The number of people who are choosing to enter into a formal relationship as opposed to a marriage has increased considerably over the last generation or so. As a consequence, the law relating to financial and property settlements after separation has changed across Australia in order to recognise this. Specific terminology defines the difference between a marriage and a de facto relationship, which you should be aware of, before proceeding with any negotiation. What do you need to know here?
How Is This Defined?
If your relationship can be accurately portrayed as "de facto," you will be entitled to the same rights and results as if you were married in the eyes of the law. This includes any financial or property settlements and any maintenance or other arrangements that are made for children who are part of this relationship.
The law will need to know that you have had a real relationship, living together on a "genuine domestic basis." In order to determine this, there are four specific elements that will first need to be satisfied:
- Has the de facto relationship been in existence for at least two years?
- are there any children from this relationship?
- was the relationship registered under a law of a territory or state?
- have significant contributions been made to the relationship by one of the parties and a serious injustice would occur if an order was not subsequently made?
If at least one of these elements is in place, then the parties can commence proceedings in family court and this court will be eligible to deal with the matter as if it were presented by a legally married couple.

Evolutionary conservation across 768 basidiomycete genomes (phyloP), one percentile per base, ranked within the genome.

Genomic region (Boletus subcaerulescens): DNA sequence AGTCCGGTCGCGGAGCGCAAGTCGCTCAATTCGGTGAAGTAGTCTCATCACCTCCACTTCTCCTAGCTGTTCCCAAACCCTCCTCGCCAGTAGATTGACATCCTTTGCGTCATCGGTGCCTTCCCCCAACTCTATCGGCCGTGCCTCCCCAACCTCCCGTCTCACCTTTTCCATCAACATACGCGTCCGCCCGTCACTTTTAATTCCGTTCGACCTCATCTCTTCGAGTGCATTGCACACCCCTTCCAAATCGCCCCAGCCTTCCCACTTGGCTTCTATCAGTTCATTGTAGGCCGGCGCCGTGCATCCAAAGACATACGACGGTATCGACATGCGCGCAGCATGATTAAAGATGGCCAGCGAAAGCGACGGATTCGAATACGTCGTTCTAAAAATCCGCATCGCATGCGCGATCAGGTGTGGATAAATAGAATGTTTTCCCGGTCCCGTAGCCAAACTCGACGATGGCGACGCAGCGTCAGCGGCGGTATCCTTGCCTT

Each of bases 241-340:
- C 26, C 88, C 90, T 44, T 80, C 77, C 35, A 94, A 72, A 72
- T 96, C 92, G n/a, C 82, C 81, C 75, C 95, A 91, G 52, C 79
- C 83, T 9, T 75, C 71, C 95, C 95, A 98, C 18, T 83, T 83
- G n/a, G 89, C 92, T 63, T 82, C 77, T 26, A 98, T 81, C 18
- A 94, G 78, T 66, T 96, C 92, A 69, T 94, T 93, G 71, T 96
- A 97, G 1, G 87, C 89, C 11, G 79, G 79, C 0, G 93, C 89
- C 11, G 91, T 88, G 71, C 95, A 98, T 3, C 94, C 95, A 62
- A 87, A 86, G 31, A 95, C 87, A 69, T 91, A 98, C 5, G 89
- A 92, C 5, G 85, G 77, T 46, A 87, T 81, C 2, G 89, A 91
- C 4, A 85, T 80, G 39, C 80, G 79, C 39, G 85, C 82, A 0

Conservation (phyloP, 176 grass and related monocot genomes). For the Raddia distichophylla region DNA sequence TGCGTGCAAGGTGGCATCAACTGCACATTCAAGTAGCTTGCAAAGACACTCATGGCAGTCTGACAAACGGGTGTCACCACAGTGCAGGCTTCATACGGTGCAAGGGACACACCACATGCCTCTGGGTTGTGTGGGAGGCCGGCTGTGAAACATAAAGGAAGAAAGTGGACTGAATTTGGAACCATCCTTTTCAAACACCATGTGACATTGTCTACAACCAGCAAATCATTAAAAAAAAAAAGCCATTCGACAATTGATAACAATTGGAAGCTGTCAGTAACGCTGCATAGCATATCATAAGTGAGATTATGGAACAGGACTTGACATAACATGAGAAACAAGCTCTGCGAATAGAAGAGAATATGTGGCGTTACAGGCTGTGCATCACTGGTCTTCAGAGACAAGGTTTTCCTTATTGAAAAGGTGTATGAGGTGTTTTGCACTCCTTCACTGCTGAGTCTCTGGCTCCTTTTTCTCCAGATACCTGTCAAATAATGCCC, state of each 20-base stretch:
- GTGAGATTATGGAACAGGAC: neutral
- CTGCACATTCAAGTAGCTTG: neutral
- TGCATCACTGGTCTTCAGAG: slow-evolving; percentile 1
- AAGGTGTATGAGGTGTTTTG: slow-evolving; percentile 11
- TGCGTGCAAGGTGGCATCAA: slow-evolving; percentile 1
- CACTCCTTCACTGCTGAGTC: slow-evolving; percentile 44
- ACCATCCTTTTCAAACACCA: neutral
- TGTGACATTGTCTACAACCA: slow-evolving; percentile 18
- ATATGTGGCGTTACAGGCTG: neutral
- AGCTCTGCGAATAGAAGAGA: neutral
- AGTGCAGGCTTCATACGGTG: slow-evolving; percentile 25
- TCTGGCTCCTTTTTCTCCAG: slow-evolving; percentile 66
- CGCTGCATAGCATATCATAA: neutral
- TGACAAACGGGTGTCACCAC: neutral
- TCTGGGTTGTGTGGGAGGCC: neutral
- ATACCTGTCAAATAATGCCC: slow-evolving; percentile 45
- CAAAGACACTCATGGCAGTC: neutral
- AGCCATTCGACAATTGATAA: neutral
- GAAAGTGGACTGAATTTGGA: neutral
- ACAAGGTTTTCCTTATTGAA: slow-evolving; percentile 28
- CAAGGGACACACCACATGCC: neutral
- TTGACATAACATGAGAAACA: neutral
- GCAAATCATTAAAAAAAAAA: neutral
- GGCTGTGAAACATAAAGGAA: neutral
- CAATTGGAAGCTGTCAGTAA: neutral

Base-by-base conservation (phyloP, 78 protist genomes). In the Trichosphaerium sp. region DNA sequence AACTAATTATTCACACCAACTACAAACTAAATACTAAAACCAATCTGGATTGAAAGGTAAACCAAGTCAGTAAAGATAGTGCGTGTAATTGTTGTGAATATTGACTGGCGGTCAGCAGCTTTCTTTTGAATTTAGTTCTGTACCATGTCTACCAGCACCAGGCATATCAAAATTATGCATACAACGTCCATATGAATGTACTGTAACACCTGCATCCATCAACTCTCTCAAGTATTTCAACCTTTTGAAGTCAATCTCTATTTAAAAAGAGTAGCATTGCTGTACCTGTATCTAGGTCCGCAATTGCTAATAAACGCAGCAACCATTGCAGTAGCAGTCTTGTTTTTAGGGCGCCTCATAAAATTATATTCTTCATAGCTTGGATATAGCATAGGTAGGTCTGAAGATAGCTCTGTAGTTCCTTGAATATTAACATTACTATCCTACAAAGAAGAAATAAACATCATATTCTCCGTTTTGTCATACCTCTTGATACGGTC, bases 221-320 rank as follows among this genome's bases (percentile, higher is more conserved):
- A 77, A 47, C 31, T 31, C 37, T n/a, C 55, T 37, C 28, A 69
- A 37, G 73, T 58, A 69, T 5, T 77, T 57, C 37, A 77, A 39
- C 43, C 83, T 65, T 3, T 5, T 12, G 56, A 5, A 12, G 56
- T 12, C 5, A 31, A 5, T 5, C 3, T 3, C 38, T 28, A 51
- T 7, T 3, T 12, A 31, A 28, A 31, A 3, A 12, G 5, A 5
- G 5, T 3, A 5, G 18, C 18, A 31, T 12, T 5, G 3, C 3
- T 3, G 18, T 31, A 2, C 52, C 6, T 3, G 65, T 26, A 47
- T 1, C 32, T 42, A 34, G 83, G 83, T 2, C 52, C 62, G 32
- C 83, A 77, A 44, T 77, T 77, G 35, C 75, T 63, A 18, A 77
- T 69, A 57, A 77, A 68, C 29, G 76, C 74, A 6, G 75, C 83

As you can see, there are repercussions involved whenever two people decide to enter into this style of relationship. As a consequence, it's always a good idea for the individuals to think about signing a "binding financial agreement" (aka prenuptial) before they do so.
If you're unlucky to have suffered a breakup to your de facto relationship, you will have two years to apply to settle property and are allowed to access the same legal structure as a married couple.
This can be a complicated problem to unravel and it's always a good idea to talk with an experienced family lawyer in this field. Consider getting help to draw up an agreement before you move in together and certainly if you're unlucky enough to suffer a breakdown in the relationship.